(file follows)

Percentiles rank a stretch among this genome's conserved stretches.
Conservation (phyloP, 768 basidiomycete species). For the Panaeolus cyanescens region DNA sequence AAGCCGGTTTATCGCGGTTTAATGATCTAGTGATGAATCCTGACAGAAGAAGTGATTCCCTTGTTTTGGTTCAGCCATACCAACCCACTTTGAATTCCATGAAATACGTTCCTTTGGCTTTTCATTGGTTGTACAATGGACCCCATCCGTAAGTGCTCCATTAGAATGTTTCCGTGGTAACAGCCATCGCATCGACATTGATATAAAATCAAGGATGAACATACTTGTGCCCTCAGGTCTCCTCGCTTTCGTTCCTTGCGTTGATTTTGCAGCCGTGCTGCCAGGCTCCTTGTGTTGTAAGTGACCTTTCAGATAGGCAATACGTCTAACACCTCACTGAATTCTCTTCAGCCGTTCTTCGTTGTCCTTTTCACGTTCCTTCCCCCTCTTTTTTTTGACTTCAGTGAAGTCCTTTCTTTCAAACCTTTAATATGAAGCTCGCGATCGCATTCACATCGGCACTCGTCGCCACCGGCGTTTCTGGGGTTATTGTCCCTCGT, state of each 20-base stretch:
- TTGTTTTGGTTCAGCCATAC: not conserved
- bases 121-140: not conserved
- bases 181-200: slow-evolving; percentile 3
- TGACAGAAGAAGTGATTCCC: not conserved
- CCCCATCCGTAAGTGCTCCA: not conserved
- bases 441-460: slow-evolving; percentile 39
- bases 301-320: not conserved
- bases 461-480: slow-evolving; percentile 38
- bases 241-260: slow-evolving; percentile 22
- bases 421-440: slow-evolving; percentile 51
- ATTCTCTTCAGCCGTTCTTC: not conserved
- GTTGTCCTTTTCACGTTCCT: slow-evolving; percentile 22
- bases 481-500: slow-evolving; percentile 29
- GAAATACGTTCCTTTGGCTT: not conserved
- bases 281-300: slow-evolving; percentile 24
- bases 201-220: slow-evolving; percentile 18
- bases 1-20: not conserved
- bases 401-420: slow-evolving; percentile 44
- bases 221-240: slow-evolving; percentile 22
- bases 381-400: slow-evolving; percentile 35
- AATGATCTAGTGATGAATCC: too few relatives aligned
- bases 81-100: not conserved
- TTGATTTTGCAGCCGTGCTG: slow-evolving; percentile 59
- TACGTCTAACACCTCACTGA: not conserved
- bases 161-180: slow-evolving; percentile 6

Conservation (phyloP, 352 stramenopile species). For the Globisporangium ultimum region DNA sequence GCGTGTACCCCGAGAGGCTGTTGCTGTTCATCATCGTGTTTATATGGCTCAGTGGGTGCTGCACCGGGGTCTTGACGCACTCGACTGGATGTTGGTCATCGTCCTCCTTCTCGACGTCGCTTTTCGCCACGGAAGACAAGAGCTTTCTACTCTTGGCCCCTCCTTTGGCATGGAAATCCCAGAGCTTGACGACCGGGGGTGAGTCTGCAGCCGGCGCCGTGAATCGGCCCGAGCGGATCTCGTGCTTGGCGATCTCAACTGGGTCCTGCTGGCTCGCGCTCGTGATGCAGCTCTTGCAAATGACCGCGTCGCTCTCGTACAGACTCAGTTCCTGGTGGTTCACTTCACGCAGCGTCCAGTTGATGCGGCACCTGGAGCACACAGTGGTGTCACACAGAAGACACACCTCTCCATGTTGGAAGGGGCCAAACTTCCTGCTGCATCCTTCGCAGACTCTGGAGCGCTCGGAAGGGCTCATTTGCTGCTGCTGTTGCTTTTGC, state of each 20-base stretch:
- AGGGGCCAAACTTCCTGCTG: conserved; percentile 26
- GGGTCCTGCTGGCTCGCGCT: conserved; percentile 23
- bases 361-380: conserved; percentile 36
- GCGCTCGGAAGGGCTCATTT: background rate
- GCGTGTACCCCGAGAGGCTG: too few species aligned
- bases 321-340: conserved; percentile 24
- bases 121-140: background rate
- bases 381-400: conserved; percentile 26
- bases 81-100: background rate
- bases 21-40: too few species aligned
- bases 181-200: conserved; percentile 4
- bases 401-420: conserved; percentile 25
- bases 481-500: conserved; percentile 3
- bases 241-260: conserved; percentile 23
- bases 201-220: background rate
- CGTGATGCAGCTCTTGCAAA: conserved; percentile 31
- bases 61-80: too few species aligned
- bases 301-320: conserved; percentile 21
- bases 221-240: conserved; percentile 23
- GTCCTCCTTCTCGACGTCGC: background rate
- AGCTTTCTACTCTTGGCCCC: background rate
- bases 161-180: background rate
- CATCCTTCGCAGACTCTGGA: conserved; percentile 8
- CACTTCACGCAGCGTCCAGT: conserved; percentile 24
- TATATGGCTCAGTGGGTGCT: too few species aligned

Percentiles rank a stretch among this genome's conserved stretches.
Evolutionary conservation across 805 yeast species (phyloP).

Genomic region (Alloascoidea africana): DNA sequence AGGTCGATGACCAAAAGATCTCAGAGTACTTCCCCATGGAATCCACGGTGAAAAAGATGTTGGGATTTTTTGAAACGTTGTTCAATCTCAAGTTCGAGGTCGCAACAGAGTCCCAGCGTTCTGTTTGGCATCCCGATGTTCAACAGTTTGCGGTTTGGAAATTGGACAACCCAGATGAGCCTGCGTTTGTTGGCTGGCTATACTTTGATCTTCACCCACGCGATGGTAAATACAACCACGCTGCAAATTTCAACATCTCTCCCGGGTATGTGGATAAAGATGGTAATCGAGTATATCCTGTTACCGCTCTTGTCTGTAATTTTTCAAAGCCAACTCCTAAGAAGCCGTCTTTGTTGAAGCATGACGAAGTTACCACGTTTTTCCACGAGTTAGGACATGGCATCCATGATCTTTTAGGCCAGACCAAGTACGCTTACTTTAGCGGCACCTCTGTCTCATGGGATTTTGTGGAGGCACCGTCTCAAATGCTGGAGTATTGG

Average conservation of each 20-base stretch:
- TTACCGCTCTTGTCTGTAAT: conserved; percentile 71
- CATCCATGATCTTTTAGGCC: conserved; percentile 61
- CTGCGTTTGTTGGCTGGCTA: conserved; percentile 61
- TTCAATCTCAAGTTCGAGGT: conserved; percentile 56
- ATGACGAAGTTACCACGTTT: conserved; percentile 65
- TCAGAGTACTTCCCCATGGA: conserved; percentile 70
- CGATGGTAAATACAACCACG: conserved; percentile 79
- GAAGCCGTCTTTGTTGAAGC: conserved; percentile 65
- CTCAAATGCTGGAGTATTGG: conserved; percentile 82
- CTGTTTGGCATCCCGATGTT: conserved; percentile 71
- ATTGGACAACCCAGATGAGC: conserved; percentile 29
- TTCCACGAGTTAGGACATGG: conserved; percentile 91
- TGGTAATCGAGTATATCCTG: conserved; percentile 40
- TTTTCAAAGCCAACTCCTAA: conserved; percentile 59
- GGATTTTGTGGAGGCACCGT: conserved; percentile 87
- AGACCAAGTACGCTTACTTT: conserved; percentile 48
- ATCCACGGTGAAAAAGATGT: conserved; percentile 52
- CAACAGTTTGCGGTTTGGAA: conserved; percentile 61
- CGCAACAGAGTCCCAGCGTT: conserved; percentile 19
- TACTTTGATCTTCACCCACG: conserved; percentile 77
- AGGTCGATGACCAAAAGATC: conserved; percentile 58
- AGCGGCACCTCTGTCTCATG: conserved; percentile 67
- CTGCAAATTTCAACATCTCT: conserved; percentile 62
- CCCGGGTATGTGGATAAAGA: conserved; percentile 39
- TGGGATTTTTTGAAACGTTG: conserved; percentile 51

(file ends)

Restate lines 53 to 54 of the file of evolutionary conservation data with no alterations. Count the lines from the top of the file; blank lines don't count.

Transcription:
- TATATGGCTCAGTGGGTGCT: too few species aligned

Percentiles rank a stretch among this genome's conserved stretches.